For our next sausage festival, my students and colleagues challenged me to create “Unicorn” sausage.
We have made many kinds of sausages over the years. We have created pork, beef, goose, lamb, venison, chicken, seafood, as well as meat blends in several different sausage formats.
Everyone knows that unicorns are magical, rare to possibly mythical, and bring joy and happiness to all. Unicorn meat is not readily available, and if you had a unicorn, you would not kill it just to make sausage.
Don’t you imagine we should be able to create a style of sausage that is worthy of being called “Unicorn Sausage”?
Please let me know of any ideas. Brainstorming is requested, so any idea might just be the turning point. This sausage will need to be both visually appealing and unusually delicious.
–Sausage King of Central America
If you could make a kosher pork bratwurst, I think that would be worthy of being called a “Unicorn Sausage”! Haha!
I’ll do some more thinking and brainstorming for something actually attainable though!
Should be interesting to see what might be able to be conjured up!
One of our guys just sent me this picture:
I like the idea of gummy bears, sprinkles, and maybe some other fun, flavorful, colorful, or sugary additives.
If you added a bunch of stuff into a sausage like that you could get a really colorful and unique sausage!
I’ve heard of using gummy bears before, but never have. We have had gummy bears on our to-do list to make in our own test kitchen for a while, but we just haven’t gotten to trying it yet. I can reach out to our guys here to see if they had anything special in the process to make the gummy bears work correctly and properly bind in the sausage, if you were to go that route.
@austin Excellent. It doesn’t even have to be meat in there. I have heard there exists edible glitter. Interesting detour…carry on with this some more.
You could use cooked barley or quinoa as a filler. I do that for a mock Haggis sausage I make for some Scottish friends a couple times a year and it works well.
Thought #2: No bake cheesecake stuffed into summer sausage casings. Chill and slice. You could add whatever you want; fruits, candies, nuts, etc.
@Gomez Thanks! It got me wondering if there could be series of fillings the length of the casing with colors of a rainbow. Or maybe make the layers in a roll fashion intermixed with fun fillers like you suggested. Instead of cinnamon, use that edible glitter? Now we are headed away from a meat-based sausage, but it is an interesting line of thinking.
This seafood sausage was the best-tasting sausage I can recall ever eating. It is closest to earning unicorn-level flavor. I adapted the recipe from a few sources on the internet. I didn’t invent it. To save some expense, you could substitute rockfish for the lobster. We used wiper (Kansas lake bass) for the tilefish. If anyone wants to use the lobsters though, I can get my seafood boil recipe posted too.
–Sausage King of Central America
@WinterSausageFest Here is the first trial run. Chocolate Unicorn Salami.
That is pretty awesome and very creative!
Did you end up putting any actual meat in it, or is it entirely a mix of fun fillers?
Hello from Alpine, Texas.
Gary T. From Branford CT, I’ve been making jerky for some 30 years now, not sure how I missed Waltons site but I’m glad I found it, great to see all the videos tips and forums.
Trying the Waltons BOLD Jerky seasoning today in a restructured mix, I normally try a mix as is the 1st time then alter to my taste later on, I needs TONS of flavor so I’m hoping this one does the trick. I also bought the Teriyaki & Cajun to try.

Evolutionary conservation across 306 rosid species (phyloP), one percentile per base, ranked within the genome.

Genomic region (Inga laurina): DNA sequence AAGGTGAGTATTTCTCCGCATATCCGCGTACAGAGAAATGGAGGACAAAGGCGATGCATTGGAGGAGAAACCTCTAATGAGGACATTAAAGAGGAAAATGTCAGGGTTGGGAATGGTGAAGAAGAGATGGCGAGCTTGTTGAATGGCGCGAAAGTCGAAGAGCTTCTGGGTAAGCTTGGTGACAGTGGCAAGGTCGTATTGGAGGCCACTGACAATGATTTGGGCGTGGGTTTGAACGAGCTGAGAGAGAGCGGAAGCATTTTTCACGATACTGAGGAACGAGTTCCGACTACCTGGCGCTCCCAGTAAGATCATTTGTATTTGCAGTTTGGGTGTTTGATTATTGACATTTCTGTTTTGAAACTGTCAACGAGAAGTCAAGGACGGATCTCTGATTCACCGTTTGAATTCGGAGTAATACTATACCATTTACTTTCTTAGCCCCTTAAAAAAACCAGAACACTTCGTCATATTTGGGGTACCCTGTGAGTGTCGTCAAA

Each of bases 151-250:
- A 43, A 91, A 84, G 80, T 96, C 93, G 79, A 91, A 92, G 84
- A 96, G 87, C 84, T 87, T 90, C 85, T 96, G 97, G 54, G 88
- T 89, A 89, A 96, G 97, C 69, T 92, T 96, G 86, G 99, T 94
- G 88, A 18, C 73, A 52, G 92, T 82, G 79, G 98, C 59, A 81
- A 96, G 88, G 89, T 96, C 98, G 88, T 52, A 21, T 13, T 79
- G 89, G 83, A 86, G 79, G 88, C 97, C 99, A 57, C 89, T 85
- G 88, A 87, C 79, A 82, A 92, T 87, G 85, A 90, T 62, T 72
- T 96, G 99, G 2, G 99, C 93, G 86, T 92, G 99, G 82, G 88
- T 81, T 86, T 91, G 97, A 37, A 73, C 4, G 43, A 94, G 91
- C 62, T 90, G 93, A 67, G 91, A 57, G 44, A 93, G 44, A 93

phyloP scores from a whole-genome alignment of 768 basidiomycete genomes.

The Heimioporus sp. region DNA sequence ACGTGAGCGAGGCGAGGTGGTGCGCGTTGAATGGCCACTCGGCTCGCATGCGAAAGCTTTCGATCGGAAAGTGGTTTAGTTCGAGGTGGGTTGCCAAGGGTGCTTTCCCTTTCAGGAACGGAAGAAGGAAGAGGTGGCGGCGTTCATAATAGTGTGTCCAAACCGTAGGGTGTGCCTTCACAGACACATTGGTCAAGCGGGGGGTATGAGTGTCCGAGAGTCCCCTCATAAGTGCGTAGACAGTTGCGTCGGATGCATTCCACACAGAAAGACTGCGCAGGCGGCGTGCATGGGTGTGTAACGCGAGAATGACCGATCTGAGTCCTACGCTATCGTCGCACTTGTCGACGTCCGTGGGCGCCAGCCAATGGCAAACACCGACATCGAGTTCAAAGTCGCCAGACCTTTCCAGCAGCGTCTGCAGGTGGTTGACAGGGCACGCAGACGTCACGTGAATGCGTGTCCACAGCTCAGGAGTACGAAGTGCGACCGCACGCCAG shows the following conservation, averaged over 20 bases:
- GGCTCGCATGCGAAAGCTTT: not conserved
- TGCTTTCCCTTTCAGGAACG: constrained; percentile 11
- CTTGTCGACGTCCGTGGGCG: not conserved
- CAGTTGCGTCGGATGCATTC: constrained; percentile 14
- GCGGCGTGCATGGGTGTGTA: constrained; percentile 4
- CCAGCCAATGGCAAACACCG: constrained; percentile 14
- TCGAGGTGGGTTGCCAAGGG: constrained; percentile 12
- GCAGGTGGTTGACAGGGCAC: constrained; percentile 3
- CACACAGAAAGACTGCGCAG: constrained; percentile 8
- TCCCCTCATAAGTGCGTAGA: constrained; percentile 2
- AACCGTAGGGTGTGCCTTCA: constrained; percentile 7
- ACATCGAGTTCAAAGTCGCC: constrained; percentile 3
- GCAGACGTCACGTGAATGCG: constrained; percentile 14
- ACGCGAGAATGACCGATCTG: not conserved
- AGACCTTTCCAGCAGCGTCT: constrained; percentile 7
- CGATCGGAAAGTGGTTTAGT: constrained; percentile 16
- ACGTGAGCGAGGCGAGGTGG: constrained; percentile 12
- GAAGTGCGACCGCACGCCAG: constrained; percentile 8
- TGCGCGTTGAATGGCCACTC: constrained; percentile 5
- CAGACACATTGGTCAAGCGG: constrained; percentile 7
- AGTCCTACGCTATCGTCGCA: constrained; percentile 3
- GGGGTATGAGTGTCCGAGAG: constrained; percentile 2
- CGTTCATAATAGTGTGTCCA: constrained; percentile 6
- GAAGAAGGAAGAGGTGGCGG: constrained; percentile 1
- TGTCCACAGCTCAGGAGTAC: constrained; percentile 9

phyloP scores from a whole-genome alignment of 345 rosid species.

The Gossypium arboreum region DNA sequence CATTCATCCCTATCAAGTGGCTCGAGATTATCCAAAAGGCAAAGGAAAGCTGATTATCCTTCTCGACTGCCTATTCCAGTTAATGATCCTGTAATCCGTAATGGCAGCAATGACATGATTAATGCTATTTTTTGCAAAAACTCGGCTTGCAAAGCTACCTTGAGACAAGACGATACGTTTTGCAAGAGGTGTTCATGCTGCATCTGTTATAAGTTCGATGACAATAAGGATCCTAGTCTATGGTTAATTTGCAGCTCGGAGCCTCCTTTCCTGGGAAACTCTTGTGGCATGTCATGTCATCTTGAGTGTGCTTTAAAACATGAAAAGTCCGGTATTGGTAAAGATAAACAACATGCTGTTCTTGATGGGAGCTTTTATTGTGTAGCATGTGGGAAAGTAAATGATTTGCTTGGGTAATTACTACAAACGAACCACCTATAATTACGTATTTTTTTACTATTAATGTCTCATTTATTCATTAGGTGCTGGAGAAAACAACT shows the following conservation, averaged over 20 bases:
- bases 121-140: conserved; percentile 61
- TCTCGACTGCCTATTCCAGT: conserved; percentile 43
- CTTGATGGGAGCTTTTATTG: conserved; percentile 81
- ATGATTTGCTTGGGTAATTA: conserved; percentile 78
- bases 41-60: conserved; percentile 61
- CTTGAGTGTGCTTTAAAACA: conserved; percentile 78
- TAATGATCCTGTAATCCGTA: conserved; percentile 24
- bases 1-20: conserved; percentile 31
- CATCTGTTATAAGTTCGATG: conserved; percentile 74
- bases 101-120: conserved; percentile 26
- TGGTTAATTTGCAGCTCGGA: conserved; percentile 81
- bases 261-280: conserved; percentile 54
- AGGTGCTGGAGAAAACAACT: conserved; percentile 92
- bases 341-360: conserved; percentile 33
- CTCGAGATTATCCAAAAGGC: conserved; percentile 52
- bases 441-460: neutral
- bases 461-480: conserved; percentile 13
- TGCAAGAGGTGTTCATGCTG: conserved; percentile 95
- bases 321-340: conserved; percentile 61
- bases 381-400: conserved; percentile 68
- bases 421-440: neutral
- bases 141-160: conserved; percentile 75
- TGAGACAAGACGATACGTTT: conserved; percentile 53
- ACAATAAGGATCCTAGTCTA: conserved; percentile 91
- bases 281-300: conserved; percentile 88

Thanks for the invite. Gary T.
Quick question? Why is it NOT recommended to mix your cure and seasoning until it’s ready to be used??
Because the Excalibur Jerky Seasoning comes in bags suited to use 25# of meat I wanted to break it down into smaller mixing batches, I know I don’t mix 25# of meat at a time, I usually cut it in half for 12.5# each. Anyway I’d really like to mix all the cure and seasoning once then break in down for smaller batches of meat for later use, also when I say later I only mean like 1-3 months.
Thanks Gary T.
This is my tounge recipe. I get the tounge usually from people I work with that buy freezer beef from a farmer. They usually throw them out or feed them to the dog. NO WAY. Here is how I process the tounge.
Rinse the tounge well as it is dipped in a antiseptic. State law I think. Lay it out on your cutting board. Cut the tounge into at just back from where it tarts to narrow as the narrow part of the tounge has very little meat . Now take your sharp fillet knife and skin the little well marbled roast. Now lets make the juice. I like to use Mrs. Smiths dill pickle / Jalapeno mix follow the directions on the mix.
Then smoke it with your favorite wood till the internal temp for beef reaches 160 degrees . I then remove from the smoker and let cool for 20 minutes. I then cut the tounge into chunks about the size of sugar cubes and pack into a qt. jar. I then slice a Vidallia onion into rings and add to the qt. jar. I pour the pickling spice over it covering all of the tounge and onion. Install a lid and refrigerate for 2 days and enjoy. I take this to work and always bring home a empty jar. Another version is brad and butter pickle mix.
Haysville Ks. Smoking and grilling for 10 years. Limited meat processing about 8 years
Most recipes I’ve researched suggest an IT of 152° - 155°. My question is, what’s the most efficient method of taking the IT of a snack stick. Should I use a probe and slide it into the center of one of the snack sticks hanging in the smoker? Is it better to slide the probe into the top of a snack stick as it hangs or up from the bottom? Thanks in advance for your help!